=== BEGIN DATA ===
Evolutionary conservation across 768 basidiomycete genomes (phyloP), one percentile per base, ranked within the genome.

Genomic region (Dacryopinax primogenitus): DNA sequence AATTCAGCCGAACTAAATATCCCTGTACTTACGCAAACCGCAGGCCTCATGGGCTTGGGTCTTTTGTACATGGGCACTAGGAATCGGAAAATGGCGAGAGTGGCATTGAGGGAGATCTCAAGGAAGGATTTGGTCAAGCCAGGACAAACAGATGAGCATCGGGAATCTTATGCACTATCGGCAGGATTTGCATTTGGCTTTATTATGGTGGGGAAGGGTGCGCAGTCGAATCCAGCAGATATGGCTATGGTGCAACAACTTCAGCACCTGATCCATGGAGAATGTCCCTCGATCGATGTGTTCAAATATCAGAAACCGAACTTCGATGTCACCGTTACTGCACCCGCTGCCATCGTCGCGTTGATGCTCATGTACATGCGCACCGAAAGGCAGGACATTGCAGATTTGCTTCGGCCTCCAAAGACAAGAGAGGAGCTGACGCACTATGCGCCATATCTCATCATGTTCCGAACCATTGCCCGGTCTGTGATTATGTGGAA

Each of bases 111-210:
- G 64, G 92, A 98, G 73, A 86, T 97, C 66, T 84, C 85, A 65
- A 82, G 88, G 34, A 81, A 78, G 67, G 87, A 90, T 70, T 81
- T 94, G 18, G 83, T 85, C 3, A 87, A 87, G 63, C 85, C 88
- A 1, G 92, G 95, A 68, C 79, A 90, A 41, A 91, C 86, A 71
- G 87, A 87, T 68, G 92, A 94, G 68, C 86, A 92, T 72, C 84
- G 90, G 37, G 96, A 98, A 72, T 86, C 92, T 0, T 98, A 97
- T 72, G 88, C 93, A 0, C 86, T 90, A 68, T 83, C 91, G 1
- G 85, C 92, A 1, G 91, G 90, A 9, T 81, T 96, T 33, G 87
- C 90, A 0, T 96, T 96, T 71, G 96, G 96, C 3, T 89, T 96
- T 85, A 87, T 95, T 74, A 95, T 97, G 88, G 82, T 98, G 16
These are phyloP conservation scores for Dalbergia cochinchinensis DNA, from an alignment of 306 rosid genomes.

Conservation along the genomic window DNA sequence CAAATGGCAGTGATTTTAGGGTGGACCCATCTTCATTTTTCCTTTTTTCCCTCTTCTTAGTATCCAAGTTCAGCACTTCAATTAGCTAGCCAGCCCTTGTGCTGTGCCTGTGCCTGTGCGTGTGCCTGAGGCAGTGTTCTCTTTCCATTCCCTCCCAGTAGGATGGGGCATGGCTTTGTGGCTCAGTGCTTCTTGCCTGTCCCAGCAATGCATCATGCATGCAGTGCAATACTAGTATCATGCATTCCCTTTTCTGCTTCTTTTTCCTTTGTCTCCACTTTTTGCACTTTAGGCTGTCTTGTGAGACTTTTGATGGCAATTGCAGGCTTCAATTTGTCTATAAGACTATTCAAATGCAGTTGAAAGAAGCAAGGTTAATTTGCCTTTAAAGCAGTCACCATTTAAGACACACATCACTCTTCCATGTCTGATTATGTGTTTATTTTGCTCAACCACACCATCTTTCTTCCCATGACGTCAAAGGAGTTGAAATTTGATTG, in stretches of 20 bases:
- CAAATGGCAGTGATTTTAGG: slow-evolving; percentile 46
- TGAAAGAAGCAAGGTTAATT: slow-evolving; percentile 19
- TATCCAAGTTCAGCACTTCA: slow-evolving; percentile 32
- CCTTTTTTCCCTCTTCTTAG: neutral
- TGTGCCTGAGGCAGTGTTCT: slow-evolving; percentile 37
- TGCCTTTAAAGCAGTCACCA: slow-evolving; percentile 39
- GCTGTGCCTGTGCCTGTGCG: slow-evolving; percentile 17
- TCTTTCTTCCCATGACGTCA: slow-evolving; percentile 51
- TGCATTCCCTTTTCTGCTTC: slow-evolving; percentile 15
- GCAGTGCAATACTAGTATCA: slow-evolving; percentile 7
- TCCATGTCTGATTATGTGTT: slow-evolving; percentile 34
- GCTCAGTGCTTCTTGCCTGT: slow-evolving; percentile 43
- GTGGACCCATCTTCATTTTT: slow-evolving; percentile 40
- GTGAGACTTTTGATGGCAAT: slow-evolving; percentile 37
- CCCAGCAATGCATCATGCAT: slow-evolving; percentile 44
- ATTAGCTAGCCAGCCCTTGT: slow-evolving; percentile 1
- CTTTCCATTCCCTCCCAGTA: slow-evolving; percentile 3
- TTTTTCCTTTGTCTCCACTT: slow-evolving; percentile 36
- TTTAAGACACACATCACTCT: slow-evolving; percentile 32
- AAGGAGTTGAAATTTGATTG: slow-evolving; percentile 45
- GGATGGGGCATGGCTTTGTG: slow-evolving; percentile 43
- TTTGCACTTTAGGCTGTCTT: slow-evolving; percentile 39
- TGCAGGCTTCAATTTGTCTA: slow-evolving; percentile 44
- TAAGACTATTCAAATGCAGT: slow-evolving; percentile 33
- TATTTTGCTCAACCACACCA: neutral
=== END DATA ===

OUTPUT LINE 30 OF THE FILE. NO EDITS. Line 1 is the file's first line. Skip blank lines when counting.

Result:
- CCCAGCAATGCATCATGCAT: slow-evolving; percentile 44